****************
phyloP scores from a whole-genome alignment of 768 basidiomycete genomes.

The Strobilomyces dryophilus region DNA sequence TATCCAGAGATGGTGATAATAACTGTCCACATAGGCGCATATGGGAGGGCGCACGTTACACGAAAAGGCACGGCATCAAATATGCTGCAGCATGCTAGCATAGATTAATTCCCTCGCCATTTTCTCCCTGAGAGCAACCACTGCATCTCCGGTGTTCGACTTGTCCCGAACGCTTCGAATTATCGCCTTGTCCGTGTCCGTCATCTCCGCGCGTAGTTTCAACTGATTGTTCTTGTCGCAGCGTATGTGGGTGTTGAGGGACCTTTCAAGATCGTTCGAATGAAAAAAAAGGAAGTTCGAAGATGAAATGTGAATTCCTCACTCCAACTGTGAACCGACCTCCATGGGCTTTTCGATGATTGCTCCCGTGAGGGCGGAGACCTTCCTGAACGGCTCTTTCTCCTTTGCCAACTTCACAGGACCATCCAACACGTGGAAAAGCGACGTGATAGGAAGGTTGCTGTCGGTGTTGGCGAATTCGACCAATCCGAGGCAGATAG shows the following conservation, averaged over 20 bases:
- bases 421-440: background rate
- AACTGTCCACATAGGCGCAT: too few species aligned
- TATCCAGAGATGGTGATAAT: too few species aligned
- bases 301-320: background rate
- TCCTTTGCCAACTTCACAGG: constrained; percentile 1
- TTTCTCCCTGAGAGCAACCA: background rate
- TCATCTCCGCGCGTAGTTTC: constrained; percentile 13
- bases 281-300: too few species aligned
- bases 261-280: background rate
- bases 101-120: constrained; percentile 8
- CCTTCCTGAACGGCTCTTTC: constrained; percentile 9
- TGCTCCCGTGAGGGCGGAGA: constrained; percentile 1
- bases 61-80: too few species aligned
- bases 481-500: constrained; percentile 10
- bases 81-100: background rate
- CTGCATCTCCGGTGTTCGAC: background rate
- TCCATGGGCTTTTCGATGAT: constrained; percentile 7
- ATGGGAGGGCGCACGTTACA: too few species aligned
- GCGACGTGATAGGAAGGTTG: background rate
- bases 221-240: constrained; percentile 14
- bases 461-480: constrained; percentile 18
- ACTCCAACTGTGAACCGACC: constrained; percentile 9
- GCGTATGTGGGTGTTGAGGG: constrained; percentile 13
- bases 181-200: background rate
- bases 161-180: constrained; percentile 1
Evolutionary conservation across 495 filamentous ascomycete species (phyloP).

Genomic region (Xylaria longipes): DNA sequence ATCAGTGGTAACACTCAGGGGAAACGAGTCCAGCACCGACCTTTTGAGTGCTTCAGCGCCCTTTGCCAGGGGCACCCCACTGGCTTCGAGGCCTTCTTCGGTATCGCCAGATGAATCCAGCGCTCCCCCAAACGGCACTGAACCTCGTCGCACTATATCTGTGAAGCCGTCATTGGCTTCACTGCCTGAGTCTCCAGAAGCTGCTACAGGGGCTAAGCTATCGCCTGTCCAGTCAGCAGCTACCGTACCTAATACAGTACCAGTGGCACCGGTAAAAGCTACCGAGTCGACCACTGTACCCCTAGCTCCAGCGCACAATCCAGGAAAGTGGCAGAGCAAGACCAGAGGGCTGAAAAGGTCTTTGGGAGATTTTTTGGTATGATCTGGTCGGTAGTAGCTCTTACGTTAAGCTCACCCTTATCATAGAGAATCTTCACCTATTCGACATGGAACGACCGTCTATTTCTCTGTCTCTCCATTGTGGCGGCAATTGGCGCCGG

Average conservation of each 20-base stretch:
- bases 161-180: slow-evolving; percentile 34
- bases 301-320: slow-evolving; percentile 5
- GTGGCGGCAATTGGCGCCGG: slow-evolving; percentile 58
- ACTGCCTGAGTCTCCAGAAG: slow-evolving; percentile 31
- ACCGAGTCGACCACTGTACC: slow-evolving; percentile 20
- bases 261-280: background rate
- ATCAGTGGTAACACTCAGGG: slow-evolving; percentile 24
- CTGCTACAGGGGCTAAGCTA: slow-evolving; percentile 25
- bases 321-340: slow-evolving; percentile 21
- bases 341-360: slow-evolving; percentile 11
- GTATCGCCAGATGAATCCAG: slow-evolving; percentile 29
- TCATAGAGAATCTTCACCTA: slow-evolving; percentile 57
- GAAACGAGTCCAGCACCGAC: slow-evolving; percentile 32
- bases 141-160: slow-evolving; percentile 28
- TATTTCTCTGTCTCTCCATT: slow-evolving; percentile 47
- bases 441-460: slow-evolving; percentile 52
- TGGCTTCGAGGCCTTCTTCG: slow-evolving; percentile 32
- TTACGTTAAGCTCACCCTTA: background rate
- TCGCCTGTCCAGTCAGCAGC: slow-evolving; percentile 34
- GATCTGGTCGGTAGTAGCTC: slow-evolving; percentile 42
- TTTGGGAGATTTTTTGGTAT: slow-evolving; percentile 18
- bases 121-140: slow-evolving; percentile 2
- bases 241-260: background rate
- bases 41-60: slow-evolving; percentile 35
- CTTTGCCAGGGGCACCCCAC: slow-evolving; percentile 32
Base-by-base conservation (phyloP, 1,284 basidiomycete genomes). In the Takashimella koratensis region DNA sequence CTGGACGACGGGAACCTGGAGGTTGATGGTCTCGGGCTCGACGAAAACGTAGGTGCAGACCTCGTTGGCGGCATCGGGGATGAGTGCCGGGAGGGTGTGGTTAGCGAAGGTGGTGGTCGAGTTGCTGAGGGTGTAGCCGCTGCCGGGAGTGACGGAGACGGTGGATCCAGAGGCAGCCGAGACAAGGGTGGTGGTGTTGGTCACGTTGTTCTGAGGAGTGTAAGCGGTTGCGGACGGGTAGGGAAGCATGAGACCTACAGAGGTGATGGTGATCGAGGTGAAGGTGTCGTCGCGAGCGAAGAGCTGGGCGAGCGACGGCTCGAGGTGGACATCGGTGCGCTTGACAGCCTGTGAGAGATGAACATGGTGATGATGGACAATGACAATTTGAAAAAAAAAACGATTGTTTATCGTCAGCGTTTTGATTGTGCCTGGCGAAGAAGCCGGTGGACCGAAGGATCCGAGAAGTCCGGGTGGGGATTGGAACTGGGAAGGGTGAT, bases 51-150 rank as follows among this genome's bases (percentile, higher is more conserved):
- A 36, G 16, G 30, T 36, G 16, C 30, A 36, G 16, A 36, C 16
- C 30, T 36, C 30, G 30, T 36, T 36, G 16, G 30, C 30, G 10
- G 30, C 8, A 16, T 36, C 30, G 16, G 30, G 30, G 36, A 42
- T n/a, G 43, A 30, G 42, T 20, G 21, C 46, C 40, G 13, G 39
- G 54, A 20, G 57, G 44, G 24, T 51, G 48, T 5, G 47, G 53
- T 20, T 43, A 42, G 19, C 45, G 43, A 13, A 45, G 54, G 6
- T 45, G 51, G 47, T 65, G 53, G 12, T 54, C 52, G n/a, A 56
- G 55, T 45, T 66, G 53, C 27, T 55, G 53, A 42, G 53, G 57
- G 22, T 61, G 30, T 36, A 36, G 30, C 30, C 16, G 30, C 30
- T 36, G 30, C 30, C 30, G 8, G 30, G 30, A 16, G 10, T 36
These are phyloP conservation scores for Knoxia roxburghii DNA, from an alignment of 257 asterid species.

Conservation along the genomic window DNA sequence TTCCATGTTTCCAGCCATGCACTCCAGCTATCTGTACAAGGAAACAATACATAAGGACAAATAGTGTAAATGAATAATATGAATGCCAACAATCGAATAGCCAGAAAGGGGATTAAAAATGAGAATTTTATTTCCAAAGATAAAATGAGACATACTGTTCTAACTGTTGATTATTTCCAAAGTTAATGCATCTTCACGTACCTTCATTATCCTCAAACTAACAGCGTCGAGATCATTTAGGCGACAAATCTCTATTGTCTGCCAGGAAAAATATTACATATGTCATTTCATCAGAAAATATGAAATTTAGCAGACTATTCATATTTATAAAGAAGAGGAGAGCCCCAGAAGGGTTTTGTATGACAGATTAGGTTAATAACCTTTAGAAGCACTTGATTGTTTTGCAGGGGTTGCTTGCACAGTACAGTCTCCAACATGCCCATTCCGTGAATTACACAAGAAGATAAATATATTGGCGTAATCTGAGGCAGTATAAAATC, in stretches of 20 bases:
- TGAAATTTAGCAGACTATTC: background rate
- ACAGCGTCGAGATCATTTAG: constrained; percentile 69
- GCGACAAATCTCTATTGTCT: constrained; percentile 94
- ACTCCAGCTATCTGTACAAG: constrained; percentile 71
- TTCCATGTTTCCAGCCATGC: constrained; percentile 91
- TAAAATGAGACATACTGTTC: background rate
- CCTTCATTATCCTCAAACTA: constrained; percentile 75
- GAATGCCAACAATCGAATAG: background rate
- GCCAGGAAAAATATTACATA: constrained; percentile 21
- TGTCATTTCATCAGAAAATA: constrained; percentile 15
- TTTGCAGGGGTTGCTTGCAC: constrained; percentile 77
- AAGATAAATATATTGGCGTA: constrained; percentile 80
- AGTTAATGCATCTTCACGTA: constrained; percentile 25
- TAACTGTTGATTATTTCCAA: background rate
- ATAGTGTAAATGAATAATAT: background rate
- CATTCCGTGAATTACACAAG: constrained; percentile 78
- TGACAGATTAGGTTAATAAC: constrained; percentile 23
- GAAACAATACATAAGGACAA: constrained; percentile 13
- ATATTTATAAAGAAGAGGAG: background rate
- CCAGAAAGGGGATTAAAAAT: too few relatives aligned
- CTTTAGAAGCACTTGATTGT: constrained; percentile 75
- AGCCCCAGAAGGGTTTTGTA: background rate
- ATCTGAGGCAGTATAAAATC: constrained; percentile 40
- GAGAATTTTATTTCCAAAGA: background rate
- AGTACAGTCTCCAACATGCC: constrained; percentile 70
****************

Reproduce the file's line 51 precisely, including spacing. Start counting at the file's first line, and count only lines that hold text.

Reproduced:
- TTTGGGAGATTTTTTGGTAT: slow-evolving; percentile 18